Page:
GET CLOSER...

Friday, 20 March 2009 10:27 Bill Buckley E-mailPrintPDF

GET CLOSER...

Keen followers of the MOBO awards will know all about YOLANDA BROWN. In 2008, you see, she picked up the 'Best Jazz' MOBO accolade. The award was based around her live work and the acclaimed EP 'Finding My Voice' which she now follows with another mini-album, 'A Step Closer'. This new 7 tracker features more of her innovative sax playing that has already won her gigs playing with artists as diverse as the Temptations and Soweto Kinch. YOLANDA'S jazz is hard to pin down but in it there are flavours of soul, R&B, gospel and reggae and even on the tight grooves of 'Just Say' there's an other-worldliness that may call to mind JOHN KLEMMER. The lady's working on a full album and has a full touring schedule in her diary…. Find out more at - www.yolandabrown.co.uk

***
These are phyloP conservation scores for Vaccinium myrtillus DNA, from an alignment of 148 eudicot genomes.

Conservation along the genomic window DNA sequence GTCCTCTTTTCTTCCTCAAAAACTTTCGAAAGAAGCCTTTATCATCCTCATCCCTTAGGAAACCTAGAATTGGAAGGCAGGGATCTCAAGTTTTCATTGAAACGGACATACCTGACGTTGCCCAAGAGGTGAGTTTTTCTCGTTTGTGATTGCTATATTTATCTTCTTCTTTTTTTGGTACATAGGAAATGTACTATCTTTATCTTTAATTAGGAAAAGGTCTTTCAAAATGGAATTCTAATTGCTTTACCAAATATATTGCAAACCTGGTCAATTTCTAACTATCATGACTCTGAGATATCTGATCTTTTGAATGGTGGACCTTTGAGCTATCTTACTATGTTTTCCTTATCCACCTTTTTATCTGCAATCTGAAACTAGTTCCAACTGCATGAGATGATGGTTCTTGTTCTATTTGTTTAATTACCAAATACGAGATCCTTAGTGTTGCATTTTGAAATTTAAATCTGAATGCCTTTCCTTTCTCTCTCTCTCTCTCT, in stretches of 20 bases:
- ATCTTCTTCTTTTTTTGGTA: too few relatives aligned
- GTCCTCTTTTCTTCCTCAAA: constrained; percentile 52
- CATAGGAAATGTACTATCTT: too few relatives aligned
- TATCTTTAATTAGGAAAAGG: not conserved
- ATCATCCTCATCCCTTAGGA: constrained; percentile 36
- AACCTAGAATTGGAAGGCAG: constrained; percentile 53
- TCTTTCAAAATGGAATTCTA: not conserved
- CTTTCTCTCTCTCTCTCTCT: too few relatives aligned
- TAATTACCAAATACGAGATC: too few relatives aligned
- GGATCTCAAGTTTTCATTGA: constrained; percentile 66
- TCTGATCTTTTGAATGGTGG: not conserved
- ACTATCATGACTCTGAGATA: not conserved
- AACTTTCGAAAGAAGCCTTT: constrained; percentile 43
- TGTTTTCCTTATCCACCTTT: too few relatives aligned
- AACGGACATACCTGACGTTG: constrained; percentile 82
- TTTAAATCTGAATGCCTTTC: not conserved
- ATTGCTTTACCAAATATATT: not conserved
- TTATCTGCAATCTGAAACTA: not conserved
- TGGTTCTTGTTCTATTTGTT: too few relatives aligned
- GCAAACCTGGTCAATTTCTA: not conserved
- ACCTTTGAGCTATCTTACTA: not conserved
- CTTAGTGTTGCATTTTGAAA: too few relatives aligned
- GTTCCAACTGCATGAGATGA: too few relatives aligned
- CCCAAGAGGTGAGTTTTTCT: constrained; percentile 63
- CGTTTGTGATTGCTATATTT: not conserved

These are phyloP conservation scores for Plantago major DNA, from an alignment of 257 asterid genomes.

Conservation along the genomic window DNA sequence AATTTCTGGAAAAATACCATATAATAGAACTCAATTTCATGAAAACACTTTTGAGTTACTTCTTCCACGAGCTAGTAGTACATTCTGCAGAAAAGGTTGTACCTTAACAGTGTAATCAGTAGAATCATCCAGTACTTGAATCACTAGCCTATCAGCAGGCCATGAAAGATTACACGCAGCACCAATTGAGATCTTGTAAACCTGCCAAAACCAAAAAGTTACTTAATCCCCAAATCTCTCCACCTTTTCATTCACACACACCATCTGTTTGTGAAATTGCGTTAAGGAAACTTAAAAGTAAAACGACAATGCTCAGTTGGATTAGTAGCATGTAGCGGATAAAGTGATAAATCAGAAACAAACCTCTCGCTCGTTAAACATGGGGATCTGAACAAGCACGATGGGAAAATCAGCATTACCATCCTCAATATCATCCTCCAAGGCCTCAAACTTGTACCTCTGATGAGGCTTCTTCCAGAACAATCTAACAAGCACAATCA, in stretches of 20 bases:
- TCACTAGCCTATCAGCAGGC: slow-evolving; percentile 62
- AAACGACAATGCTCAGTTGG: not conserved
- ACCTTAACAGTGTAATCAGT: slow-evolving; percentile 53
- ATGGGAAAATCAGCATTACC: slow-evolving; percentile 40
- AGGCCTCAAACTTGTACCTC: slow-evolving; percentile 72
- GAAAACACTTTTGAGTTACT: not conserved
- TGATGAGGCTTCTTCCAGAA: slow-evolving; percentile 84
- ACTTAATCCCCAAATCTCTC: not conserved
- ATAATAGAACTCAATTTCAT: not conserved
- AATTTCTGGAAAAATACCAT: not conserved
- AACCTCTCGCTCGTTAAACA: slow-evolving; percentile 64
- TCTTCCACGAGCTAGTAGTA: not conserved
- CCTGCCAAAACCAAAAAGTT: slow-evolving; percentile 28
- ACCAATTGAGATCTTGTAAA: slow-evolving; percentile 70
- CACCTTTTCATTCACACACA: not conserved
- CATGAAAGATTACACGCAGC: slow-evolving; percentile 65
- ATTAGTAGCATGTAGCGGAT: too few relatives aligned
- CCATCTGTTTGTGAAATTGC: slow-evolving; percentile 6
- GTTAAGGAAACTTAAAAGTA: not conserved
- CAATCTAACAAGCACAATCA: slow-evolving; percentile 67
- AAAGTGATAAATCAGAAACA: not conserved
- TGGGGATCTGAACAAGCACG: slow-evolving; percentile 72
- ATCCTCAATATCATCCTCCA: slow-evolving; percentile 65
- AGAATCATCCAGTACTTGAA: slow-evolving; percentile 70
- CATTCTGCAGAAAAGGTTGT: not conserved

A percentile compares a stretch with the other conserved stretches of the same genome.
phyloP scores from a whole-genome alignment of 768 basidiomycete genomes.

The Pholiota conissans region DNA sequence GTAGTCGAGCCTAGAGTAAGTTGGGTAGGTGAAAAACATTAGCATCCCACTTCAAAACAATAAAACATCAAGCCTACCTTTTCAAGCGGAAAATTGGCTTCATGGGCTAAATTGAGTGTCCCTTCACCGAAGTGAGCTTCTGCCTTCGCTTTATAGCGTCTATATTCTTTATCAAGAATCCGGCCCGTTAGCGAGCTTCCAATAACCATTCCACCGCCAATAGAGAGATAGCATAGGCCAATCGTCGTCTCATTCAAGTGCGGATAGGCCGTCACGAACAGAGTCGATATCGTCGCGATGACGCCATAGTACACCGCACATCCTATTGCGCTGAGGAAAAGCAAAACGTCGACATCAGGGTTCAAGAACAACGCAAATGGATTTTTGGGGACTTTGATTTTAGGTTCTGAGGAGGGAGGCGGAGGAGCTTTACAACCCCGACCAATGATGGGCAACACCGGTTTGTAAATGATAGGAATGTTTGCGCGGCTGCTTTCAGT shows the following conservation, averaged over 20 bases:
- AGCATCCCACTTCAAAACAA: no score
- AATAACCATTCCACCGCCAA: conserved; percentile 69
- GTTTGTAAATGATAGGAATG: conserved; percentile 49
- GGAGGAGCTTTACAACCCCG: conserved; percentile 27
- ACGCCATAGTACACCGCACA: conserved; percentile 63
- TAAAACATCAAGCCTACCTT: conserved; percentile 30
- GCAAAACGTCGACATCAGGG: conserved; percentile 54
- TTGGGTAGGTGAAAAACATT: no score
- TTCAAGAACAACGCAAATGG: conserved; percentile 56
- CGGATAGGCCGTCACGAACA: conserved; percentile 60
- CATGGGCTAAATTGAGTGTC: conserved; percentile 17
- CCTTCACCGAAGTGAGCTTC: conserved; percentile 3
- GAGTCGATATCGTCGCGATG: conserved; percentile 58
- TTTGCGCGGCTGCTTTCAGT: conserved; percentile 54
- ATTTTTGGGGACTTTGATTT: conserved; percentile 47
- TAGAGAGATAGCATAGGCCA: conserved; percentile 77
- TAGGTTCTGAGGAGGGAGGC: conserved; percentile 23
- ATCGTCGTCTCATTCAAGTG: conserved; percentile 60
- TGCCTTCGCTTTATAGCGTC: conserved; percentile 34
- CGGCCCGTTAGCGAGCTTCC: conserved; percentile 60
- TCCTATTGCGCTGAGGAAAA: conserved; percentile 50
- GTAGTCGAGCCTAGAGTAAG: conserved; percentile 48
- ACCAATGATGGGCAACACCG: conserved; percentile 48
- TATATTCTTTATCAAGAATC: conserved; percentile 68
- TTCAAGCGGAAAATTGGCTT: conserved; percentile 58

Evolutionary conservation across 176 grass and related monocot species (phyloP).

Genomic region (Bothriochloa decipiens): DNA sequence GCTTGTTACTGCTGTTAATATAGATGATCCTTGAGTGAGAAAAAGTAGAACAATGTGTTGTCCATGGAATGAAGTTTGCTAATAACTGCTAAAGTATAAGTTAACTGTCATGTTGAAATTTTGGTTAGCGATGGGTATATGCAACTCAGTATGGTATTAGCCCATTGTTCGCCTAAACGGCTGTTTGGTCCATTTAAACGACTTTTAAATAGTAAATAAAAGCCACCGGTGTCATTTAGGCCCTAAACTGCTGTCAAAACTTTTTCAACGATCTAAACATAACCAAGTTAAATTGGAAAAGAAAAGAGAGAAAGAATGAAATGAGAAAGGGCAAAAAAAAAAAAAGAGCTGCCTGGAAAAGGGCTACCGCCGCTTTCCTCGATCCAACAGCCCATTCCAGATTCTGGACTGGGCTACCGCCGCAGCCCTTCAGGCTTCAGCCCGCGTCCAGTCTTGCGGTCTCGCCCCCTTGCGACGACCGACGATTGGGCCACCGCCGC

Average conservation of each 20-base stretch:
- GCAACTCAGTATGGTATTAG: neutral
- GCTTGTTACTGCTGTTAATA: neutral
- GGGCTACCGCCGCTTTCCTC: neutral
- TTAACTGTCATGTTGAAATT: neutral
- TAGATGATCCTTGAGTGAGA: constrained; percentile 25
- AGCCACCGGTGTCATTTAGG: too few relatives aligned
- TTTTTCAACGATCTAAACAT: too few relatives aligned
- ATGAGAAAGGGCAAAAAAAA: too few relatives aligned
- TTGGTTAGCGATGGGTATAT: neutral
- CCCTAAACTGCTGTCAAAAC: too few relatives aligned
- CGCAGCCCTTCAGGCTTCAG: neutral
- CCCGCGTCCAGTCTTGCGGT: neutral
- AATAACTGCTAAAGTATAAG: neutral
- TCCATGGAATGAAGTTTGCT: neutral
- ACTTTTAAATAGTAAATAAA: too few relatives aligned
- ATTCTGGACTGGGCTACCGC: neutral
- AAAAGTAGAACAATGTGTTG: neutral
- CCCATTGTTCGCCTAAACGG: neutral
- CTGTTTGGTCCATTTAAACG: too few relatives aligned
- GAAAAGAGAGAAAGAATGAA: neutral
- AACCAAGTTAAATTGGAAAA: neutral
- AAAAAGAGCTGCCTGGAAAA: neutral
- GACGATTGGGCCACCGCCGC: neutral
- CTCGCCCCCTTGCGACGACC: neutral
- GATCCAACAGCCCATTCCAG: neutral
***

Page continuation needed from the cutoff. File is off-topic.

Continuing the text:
TRAIN A-COMING...

Friday, 20 March 2009 10:25 Bill Buckley E-mailPrintPDF

TRAIN A-COMING...

TV and cinema ads have been responsible for breathing new life into many an old soul chestnut. Latest tune to be revitalised in this way is DON THOMAS'S 1974 recording of 'Come On Train'. THOMAS recorded the stomper for the NUVJ label and on release it did very little - till the good ol' Northern scene espoused it and, latterly, copies of the single have been changing hands for sums approaching £100! The ad men seized the tune to front a Visa ad but first had hot shot mixer IAN PARTON add some 21st century tweaks to it. The result is still infectious and the beats perfectly complement the ad visuals which feature disabled performance artist BILL SHANNON'S crutch-dance shopping spree. Let's hope, en route, he picked up a reissue copy of DON THOMAS' 'Come On Train' (original and remix) … the reissue label is New State, by the way.